Software for designing scientific posters?

I’m another voice suggesting Affinity Designer, but Linearity Curve (formerly Vectornator) is worth a peek too. I’ve been impressed with it during their recent beta period.

I will add to the OmniGraffle recommendation. Works great. Normally we save the final poster as a pdf and send it to print like that.

Interesting that Lemke has picked up iCalamus. I loved it and was disappointed when the original developer dropped it. OTOH, I like Affinity also, though I agree that the learning curve is steep for a non-professional designer.

The right answer is, of course, LaTeX!

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InDesign or Publisher.

Most people I know use PowerPoint (Keynote works too). A Google search will find lots of templates you can modify for your specific needs.

My wife used Illustrator in the biochem lab where she worked for 20 years, but she’s retired now. I worked in the graphic arts (photography, design, and writing). I haven’t found anything Adobe can do that Affinity can’t.

However, I am retired also, I haven’t used them as much. I do have a four-color press job in the works that should put Publisher to the test. And I’m in the middle of scanning a lifetime of slides and negatives and (if I survive this), Affinity Photo is going to get a SERIOUS workout… ;~}

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Definitely. Life is so much easier when you can copy and paste from your paper into a presentation or poster, and have it look right. For lecture notes we are now using Rmarkdown or Quarto, so the document runs all the code. I haven’t checked on posters but I assume there is something.

Recent versions of Pages have fairly powerful tools for drawing diagrams. I particularly like their alignment and snapping features which make it easy to make precision drawings using simple shapes.

I second the suggestion to use LaTeXit for labels, particularly if there are any math symbols or equations.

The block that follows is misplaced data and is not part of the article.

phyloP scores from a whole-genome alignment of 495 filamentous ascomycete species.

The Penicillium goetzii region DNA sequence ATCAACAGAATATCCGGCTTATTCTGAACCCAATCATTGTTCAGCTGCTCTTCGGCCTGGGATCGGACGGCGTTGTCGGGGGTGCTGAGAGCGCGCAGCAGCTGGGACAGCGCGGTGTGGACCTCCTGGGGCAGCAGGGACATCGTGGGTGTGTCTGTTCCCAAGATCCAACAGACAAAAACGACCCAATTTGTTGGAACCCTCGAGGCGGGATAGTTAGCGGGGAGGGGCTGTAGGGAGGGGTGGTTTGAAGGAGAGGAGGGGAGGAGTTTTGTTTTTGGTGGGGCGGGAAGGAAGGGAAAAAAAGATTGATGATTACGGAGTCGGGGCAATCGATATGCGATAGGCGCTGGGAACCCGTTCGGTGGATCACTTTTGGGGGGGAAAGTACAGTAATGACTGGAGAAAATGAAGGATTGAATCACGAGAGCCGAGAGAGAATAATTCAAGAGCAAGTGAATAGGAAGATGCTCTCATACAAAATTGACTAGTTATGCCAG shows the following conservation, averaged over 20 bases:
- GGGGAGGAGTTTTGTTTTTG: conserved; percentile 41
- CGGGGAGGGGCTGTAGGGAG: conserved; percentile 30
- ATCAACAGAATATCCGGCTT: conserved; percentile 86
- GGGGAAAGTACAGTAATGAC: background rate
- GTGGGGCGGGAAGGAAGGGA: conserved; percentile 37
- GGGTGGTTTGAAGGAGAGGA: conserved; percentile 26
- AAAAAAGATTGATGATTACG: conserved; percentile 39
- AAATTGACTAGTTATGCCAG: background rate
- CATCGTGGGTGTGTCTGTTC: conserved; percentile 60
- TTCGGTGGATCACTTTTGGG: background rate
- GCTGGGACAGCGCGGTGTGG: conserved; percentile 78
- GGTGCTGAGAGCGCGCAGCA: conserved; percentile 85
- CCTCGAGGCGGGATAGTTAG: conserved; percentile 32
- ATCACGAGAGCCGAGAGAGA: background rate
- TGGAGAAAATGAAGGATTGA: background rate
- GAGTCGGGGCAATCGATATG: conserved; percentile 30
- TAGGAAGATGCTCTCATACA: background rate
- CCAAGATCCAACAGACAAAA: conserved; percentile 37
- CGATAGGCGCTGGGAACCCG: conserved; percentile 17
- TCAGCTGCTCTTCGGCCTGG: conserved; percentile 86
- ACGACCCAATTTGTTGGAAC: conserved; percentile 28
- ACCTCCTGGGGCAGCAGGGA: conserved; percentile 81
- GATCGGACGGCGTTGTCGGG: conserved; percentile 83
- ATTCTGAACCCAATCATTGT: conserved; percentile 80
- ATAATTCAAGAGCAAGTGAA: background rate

Graphs can be done using Numbers. MacMost has quite a number of videos with hints for getting the best out of these programs.

And all of these apps are free!

Also, consider looking online for templates done by university groups in Word, etc. or find the easiest template that matches your poster format and size. Does your university or school have a printing service for the large posters, or is this something you have to do? Do a search for sites that may have templates free for students

Yes, I’m afraid that’s true. And walking around a poster session I can be certain that the very worst looking posters have all been authored in PP. :laughing:

I’m having flashbacks to the days when I made posters using actual photo prints, sheets of adhesive letters to label the photos, colored cardboard, a paper cutter, paste, and, to show that I was on the cutting edge, a laser printer for the title, figure captions, and body text.

I see lots of fine posters created with PowerPoint. Of course you need to understand how to effectively use the software. It’s silly to spend a lot of money on a program to make a poster, when you will use that application infrequently for conference poster sessions that typically are only a couple of hours or less in length. What is important in creating a final poster that has an attractive, professional appearance is the quality of printing.

Couldn’t agree more. So why waste money on MS Office? Our entire campus gave up on that years ago. I know of few people with regrets.

No one says you need to use Office. My university provides it to everyone but I’ve also created posters using Keynote and I don’t see any reason why LibreOffice (Impress) wouldn’t also work.

Pages has a built-in equation editor. It uses LaTeX syntax, but does not require any additional installation.

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I’m assuming the equation editor in Pages is the same as in Keynote. It is indeed surprisingly good (yeah, not the font) and you can use regular LaTeX notation like you’re used to.

Just beware that while it’s fine for simple equations, it will not do more fancy things, like a derivation that would rely on something like \begin{array}{rcl}. If I need something like that in Keynote I have to resort to importing the equation as PDF from something like the excellent (and free) LaTeXiT.

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I tried using LaTeX in Pages and was underwhelmed due to the horrible fonts it used for math symbols. I couldn’t figure out how to get Pages to use the CM fonts used in LaTeX. Since TeX typesetting also uses metric files and others specific to itself I wouldn’t expect it to work well in Pages.

Some of my college students use PowerPoint, though I imagine Keynote works, too.

I’ve always used PowerPoint or Keynote. Whenever I get sent a poster template to use, it’s always in PPT format. So I assumed this is what most people use, and was surprised it took so long for these options to be mentioned in this thread.

I have never enjoyed making posters in this way, and imagine that some of the other apps mentioned here might make the process better.